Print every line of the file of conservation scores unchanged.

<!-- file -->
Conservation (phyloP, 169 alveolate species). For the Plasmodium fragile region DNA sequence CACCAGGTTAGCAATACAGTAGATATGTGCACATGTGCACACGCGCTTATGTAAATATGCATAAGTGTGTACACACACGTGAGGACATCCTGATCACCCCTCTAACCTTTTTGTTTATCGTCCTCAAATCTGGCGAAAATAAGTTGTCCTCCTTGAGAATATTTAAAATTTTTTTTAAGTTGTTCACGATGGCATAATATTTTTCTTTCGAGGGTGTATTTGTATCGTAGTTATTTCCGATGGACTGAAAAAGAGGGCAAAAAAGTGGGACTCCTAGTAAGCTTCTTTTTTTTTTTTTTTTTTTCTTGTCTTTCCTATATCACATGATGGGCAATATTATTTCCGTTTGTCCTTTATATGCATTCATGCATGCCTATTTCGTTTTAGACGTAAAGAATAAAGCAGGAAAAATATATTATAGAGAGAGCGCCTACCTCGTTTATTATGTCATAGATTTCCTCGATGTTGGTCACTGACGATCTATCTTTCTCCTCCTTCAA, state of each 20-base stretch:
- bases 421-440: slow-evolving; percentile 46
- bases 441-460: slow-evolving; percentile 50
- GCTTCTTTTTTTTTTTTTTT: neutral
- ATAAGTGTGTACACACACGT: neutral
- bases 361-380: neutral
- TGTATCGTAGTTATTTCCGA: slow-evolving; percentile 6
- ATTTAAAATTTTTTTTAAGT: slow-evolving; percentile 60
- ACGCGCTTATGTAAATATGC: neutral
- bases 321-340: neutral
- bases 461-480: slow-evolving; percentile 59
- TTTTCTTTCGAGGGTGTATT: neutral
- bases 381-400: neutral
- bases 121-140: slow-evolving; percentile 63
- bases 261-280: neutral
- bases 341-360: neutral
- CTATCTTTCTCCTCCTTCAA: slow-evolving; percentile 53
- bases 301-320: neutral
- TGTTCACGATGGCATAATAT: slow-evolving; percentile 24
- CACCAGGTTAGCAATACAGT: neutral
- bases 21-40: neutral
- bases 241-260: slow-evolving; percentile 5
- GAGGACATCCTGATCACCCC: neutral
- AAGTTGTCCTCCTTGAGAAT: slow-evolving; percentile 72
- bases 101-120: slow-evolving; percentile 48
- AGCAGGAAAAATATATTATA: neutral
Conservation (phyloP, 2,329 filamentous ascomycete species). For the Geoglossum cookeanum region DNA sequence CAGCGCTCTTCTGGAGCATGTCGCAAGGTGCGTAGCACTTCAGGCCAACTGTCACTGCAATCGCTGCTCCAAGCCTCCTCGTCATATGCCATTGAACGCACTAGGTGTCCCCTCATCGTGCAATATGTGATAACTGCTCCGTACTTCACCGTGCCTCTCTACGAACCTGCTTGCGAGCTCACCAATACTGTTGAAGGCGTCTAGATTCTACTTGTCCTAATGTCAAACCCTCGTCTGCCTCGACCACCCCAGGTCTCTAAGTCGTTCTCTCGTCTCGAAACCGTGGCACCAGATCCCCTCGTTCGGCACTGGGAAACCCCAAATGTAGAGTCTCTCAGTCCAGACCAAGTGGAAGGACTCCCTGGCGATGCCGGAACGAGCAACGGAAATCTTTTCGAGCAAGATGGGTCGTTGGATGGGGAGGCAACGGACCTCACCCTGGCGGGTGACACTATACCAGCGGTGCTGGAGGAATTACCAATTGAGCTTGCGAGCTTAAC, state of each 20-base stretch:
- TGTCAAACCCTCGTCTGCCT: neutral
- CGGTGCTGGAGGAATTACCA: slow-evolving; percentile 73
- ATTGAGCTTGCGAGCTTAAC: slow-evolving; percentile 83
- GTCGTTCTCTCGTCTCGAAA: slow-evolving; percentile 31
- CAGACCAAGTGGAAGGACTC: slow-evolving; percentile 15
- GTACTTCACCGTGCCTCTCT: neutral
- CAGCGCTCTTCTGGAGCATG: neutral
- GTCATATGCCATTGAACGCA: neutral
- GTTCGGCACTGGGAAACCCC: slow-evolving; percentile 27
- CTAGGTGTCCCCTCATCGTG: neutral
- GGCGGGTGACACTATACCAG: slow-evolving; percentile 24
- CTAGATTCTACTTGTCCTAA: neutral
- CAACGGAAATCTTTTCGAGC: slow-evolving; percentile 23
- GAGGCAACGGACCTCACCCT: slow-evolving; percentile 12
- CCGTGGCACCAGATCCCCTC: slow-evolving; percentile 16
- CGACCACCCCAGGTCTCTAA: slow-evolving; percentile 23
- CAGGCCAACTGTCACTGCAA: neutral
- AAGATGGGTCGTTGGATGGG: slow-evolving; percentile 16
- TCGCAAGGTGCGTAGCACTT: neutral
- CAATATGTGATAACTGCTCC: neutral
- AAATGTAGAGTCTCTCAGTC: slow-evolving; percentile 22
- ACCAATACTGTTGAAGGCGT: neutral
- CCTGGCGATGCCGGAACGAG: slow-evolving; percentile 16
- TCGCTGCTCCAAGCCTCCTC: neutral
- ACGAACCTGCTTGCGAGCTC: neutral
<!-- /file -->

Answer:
Conservation (phyloP, 169 alveolate species). For the Plasmodium fragile region DNA sequence CACCAGGTTAGCAATACAGTAGATATGTGCACATGTGCACACGCGCTTATGTAAATATGCATAAGTGTGTACACACACGTGAGGACATCCTGATCACCCCTCTAACCTTTTTGTTTATCGTCCTCAAATCTGGCGAAAATAAGTTGTCCTCCTTGAGAATATTTAAAATTTTTTTTAAGTTGTTCACGATGGCATAATATTTTTCTTTCGAGGGTGTATTTGTATCGTAGTTATTTCCGATGGACTGAAAAAGAGGGCAAAAAAGTGGGACTCCTAGTAAGCTTCTTTTTTTTTTTTTTTTTTTCTTGTCTTTCCTATATCACATGATGGGCAATATTATTTCCGTTTGTCCTTTATATGCATTCATGCATGCCTATTTCGTTTTAGACGTAAAGAATAAAGCAGGAAAAATATATTATAGAGAGAGCGCCTACCTCGTTTATTATGTCATAGATTTCCTCGATGTTGGTCACTGACGATCTATCTTTCTCCTCCTTCAA, state of each 20-base stretch:
- bases 421-440: slow-evolving; percentile 46
- bases 441-460: slow-evolving; percentile 50
- GCTTCTTTTTTTTTTTTTTT: neutral
- ATAAGTGTGTACACACACGT: neutral
- bases 361-380: neutral
- TGTATCGTAGTTATTTCCGA: slow-evolving; percentile 6
- ATTTAAAATTTTTTTTAAGT: slow-evolving; percentile 60
- ACGCGCTTATGTAAATATGC: neutral
- bases 321-340: neutral
- bases 461-480: slow-evolving; percentile 59
- TTTTCTTTCGAGGGTGTATT: neutral
- bases 381-400: neutral
- bases 121-140: slow-evolving; percentile 63
- bases 261-280: neutral
- bases 341-360: neutral
- CTATCTTTCTCCTCCTTCAA: slow-evolving; percentile 53
- bases 301-320: neutral
- TGTTCACGATGGCATAATAT: slow-evolving; percentile 24
- CACCAGGTTAGCAATACAGT: neutral
- bases 21-40: neutral
- bases 241-260: slow-evolving; percentile 5
- GAGGACATCCTGATCACCCC: neutral
- AAGTTGTCCTCCTTGAGAAT: slow-evolving; percentile 72
- bases 101-120: slow-evolving; percentile 48
- AGCAGGAAAAATATATTATA: neutral
Conservation (phyloP, 2,329 filamentous ascomycete species). For the Geoglossum cookeanum region DNA sequence CAGCGCTCTTCTGGAGCATGTCGCAAGGTGCGTAGCACTTCAGGCCAACTGTCACTGCAATCGCTGCTCCAAGCCTCCTCGTCATATGCCATTGAACGCACTAGGTGTCCCCTCATCGTGCAATATGTGATAACTGCTCCGTACTTCACCGTGCCTCTCTACGAACCTGCTTGCGAGCTCACCAATACTGTTGAAGGCGTCTAGATTCTACTTGTCCTAATGTCAAACCCTCGTCTGCCTCGACCACCCCAGGTCTCTAAGTCGTTCTCTCGTCTCGAAACCGTGGCACCAGATCCCCTCGTTCGGCACTGGGAAACCCCAAATGTAGAGTCTCTCAGTCCAGACCAAGTGGAAGGACTCCCTGGCGATGCCGGAACGAGCAACGGAAATCTTTTCGAGCAAGATGGGTCGTTGGATGGGGAGGCAACGGACCTCACCCTGGCGGGTGACACTATACCAGCGGTGCTGGAGGAATTACCAATTGAGCTTGCGAGCTTAAC, state of each 20-base stretch:
- TGTCAAACCCTCGTCTGCCT: neutral
- CGGTGCTGGAGGAATTACCA: slow-evolving; percentile 73
- ATTGAGCTTGCGAGCTTAAC: slow-evolving; percentile 83
- GTCGTTCTCTCGTCTCGAAA: slow-evolving; percentile 31
- CAGACCAAGTGGAAGGACTC: slow-evolving; percentile 15
- GTACTTCACCGTGCCTCTCT: neutral
- CAGCGCTCTTCTGGAGCATG: neutral
- GTCATATGCCATTGAACGCA: neutral
- GTTCGGCACTGGGAAACCCC: slow-evolving; percentile 27
- CTAGGTGTCCCCTCATCGTG: neutral
- GGCGGGTGACACTATACCAG: slow-evolving; percentile 24
- CTAGATTCTACTTGTCCTAA: neutral
- CAACGGAAATCTTTTCGAGC: slow-evolving; percentile 23
- GAGGCAACGGACCTCACCCT: slow-evolving; percentile 12
- CCGTGGCACCAGATCCCCTC: slow-evolving; percentile 16
- CGACCACCCCAGGTCTCTAA: slow-evolving; percentile 23
- CAGGCCAACTGTCACTGCAA: neutral
- AAGATGGGTCGTTGGATGGG: slow-evolving; percentile 16
- TCGCAAGGTGCGTAGCACTT: neutral
- CAATATGTGATAACTGCTCC: neutral
- AAATGTAGAGTCTCTCAGTC: slow-evolving; percentile 22
- ACCAATACTGTTGAAGGCGT: neutral
- CCTGGCGATGCCGGAACGAG: slow-evolving; percentile 16
- TCGCTGCTCCAAGCCTCCTC: neutral
- ACGAACCTGCTTGCGAGCTC: neutral